Auto manufacturers, steel producers and union officials urged Canadian lawmakers to hike tariffs on over-produced Chinese goods, warning Canada risks being seen as a weak partner on China by the US administration.

Earlier this month, US President Joe Biden announced a sweeping set of tariff hikes on Chinese goods, including quadrupling tariffs on Chinese electric vehicles to bring its rate up to 102.5%. By contrast, Canada currently imposes a small tariff of about 6% on Chinese vehicles.

Prime Minister Justin Trudeau and other Canadian officials have said they are monitoring the American tariff policy, but have not committed to following suit.

Industry groups testifying at a parliamentary committee this week urged Canada to bring its tariff policy in line with the US ahead of a scheduled 2026 review of the North American free trade pact, known in Canada by the acronym CUSMA.

“Canada cannot be out of step with its largest trading partner and strongest ally on China as we approach the CUSMA review,” said Brian Kingston, president of the Canadian Vehicle Manufacturers’ Association.

“There is simply too much at stake for the automotive industry and broader Canadian economy if Washington perceives Canada as misaligned,” Kingston said. “We should be prepared to strengthen our trade defenses in response to a surge in dumped Chinese EVs into the market.”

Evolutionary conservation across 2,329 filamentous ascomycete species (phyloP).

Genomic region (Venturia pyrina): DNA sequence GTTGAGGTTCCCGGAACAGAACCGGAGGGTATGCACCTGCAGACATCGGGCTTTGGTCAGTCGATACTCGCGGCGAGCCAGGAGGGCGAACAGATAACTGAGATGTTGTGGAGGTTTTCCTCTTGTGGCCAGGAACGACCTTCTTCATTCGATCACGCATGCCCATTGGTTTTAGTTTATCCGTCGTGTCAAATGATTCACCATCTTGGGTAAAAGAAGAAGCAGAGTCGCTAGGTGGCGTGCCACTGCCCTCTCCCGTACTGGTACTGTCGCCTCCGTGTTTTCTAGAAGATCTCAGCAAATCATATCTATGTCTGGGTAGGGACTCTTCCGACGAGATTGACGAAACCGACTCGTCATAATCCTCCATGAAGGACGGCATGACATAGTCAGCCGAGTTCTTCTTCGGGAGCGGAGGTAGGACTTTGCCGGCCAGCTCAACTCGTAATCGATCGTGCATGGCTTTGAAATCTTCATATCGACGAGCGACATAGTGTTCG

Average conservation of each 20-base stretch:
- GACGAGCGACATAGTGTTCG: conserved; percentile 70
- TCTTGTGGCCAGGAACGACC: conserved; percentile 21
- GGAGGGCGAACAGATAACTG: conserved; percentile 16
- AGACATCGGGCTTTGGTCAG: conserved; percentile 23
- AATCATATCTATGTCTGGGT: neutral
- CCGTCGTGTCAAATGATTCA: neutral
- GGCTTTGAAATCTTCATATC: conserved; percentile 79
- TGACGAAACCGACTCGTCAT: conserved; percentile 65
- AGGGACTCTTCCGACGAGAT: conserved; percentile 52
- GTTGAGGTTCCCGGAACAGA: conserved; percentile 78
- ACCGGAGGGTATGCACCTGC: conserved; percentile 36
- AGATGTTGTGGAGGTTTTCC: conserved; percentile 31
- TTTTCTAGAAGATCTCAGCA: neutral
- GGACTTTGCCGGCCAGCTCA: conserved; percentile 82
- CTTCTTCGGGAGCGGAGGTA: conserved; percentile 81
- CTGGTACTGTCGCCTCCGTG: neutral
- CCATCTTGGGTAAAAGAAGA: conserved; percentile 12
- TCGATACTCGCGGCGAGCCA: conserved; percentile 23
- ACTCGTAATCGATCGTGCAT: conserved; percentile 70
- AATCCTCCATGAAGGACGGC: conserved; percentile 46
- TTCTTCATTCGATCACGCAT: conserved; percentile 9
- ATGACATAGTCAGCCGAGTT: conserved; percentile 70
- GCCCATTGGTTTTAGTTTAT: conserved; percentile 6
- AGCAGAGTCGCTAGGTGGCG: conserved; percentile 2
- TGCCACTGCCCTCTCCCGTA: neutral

Canada has poured billions of dollars into building a domestic electric vehicle supply chain, promising to match subsidies in the US Inflation Reduction Act to lure manufacturers including Stellantis NV and Volkswagen AG. But those plants are in the early stages of construction, and currently Canada is seeing a surge of imports of Chinese-made EVs — nearly all Tesla Inc. models made in Shanghai.

Trudeau has set ambitious environmental targets, including mandating that all light-duty vehicles sold in the country be zero-emission by 2035. Reaching that goal will require a significant increase in the supply of electric vehicles.  

Unifor, the largest autoworkers union in Canada, also pushed lawmakers to take stronger action against China. Angelo DiCaro, the union’s director of research, said China is purposefully over-producing electric vehicles “for the express purpose of flooding the global market with cheap exports.”

“This goes beyond any conversations about competitiveness on cost,” DiCaro said. “This is about a country and an industrial model that is built on baked-in subsidies. Not just unfair labor, but forced labor, things that we wouldn’t tolerate in Canada.”

The same holds true for China’s steel production, said Catherine Cobden, president of the Canadian Steel Producers Association.

“As our major trading partners move to block or restrict high-carbon excess steel from entering their national markets, we believe Canada remains vulnerable to more Chinese steel,” Cobden said, adding that China remains the third largest exporter of steel into Canada.

Canadian Finance Minister Chrystia Freeland told reporters this week that China is intentionally producing excess supply and said the government cannot “let Canadian industry be wiped out by Chinese oversupply and overcapacity.”

But while she pledged Canada would not allow itself to be a trade conduit for dumped Chinese goods, she did not commit to any action beyond reviewing the trade measures Canada currently has in place.